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No direction home

By Kellie Tranter - posted Friday, 10 June 2011

We lost another soldier this week.

That's 27 dead and 181 wounded since 2002. Figures don't include soldiers suffering from post traumatic stress disorder.

Still, our defence chief says Australia shouldn't be considering an immediate withdrawal. "Why", he said, "would you pull out when you are making the best progress you've ever made? You have the Taliban completely disrupted and on the back foot. Why would you do it? ...The Taliban in Uruzgan is totally disrupted and that's because of the efforts of our people working very effectively with the Afghan National Army and the Afghan National Police."

A United States Government Accountability Office report, released in February, noted that:


...As of September 2010, IJC reported that none of the 163 Afghan National Army (ANA) rated was independent and capable of conducting the full spectrum of its missions without coalition assistance…

Our ADF is charged with the responsibility of training and mentoring the Afghan National Army 4th Brigade in Uruzgan province. It may be faring a little better, but we don't know because no-one asks. Who pays members of the 4th Brigade, and how much? Will they continue to be paid after coalition forces withdraw, and if so by whom? If not, will they still be willing to fight? What are the Brigade's desertion rates? Its ethnicity? Literacy rates?

People, including ours, might be working together effectively, but the insufferable conditions and destruction continues and the death count climbs. More than 200 young soldiers from countries all around the world have been killed in Afghanistan so far this year, along with uncounted "insurgents" and undoubtedly even more Afghan civilians.

The voices we tend to hear from the Afghan people aren't singing songs of praise and thanks so much as asking that foreign troops leave their soil so that they can make their own efforts towards self-determination. Earlier this year The New York Times reported on the US withdrawal from the Pech Valley:

What we figured out is that people in the Pech really aren't anti-U.S. or anti-anything; they just want to be left alone," an American military official familiar with the decision told the Times. "Our presence is what's destabilizing this area."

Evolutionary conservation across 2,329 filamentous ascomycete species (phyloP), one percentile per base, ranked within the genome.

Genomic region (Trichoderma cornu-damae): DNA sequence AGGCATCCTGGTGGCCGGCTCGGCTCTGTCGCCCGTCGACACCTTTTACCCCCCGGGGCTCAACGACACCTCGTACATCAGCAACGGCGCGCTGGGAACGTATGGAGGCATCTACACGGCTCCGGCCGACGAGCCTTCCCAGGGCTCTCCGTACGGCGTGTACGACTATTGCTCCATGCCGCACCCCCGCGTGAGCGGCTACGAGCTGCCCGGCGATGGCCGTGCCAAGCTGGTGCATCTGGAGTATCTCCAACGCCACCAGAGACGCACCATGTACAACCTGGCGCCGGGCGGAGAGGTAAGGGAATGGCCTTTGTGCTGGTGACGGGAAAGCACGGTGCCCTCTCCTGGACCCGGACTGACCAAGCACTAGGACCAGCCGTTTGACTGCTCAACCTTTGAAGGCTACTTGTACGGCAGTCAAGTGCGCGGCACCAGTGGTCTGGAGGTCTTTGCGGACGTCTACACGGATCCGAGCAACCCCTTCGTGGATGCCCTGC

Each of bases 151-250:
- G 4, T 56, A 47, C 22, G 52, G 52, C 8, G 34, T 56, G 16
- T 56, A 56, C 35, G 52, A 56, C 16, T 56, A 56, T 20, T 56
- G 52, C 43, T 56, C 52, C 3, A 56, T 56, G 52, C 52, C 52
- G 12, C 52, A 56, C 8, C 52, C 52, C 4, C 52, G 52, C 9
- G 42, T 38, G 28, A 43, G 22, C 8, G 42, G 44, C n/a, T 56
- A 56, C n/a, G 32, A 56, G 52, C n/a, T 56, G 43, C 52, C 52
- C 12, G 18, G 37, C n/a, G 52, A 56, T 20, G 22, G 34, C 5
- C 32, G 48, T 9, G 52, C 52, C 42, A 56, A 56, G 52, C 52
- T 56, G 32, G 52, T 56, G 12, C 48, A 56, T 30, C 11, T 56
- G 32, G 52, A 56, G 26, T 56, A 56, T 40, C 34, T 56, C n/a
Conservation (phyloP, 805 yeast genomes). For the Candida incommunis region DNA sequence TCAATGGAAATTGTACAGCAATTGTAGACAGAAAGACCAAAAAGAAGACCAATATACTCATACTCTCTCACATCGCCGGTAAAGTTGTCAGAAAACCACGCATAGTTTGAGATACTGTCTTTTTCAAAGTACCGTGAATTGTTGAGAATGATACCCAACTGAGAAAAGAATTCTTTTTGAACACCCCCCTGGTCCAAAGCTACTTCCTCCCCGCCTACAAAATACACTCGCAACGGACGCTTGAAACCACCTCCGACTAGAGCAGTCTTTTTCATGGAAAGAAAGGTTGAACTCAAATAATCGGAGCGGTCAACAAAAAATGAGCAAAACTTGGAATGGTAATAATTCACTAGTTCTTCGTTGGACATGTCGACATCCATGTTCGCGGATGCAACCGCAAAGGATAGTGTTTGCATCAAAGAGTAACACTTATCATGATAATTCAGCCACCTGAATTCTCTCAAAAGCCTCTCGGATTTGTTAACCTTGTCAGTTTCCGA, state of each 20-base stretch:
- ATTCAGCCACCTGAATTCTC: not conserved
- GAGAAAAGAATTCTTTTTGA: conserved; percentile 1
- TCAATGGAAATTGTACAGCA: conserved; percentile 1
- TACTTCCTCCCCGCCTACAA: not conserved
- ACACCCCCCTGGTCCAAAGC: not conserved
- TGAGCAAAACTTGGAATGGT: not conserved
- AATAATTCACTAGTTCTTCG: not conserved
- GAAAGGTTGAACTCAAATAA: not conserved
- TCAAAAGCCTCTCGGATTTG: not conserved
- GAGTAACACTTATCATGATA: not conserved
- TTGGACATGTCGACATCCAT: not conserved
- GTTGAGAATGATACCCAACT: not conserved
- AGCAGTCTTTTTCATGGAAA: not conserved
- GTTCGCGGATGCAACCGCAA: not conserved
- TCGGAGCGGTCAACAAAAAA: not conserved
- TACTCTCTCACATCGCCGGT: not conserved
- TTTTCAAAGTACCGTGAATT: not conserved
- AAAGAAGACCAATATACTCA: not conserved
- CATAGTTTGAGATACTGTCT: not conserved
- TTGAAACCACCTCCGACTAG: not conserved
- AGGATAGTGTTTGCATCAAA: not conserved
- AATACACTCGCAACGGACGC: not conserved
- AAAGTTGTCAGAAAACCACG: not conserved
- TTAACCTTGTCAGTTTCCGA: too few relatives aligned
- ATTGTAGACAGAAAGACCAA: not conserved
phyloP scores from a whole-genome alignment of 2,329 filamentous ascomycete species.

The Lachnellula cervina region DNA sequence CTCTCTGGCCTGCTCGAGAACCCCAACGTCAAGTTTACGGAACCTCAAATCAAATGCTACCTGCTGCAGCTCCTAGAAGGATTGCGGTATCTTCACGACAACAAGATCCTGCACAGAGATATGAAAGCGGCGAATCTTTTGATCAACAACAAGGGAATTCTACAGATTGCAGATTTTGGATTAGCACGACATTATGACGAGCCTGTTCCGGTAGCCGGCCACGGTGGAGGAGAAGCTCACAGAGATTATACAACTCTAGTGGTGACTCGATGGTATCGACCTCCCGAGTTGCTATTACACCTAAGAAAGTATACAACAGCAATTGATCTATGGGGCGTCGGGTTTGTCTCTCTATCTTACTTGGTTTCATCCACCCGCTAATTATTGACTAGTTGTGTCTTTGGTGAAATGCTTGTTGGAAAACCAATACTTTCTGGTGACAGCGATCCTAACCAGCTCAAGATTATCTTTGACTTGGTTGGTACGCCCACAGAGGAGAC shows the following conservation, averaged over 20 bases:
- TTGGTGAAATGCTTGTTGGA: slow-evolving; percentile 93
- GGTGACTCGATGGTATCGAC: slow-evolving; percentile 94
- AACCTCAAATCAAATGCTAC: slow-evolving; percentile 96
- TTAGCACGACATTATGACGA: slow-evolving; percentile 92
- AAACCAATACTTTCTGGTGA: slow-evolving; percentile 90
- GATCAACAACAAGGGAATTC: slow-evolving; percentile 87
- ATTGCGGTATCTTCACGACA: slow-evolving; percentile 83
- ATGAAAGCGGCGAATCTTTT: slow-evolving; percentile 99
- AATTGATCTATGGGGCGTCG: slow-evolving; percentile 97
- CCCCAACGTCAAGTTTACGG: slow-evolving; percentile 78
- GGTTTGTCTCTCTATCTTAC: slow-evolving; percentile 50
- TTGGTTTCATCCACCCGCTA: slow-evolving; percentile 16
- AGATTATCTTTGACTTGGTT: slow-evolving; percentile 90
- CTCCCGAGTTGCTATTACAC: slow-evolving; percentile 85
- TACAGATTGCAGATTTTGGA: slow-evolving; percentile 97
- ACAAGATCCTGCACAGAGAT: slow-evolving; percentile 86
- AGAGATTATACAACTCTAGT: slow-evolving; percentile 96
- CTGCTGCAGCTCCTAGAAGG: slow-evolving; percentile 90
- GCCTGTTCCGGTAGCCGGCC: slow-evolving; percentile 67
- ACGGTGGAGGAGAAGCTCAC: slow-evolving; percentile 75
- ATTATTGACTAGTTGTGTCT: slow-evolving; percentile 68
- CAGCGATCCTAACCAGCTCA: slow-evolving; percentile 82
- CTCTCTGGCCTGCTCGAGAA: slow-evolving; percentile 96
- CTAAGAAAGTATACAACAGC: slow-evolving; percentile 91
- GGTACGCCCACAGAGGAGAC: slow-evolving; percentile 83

And without slighting the efforts or the sacrifices of foreign soldiers and Afghans who are "working together" for their greater purpose, there are many who say that propping up President Karzai and his notoriously corrupt regime does not warrant spilling the blood of our fine young soldiers or innocent Afghans.


In fact 62% of Australians have had enough of this war and want the troops to come home within six months.

Three in five Americans also think the decade long war should be ended and their troops brought home. They see billions of dollars that the country can't afford being thrown at the war in Afghanistan, while the country is ravaged by financial and other crises and 47 million Americans – well over one in 10 - are living in poverty.

With such widespread opposition why do our governments pursue such an unpopular agenda? The people protest from the start but the government insists we go and later insists that we stay, and go and stay we do. It's almost as though once the juggernaut's set in motion it becomes an unstoppable force on a single destructive course, oblivious to putative changes in destination along the way and blind to the damage it wreaks.

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About the Author

Kellie Tranter is a lawyer and human rights activist. You can follow her on Twitter @KellieTranter

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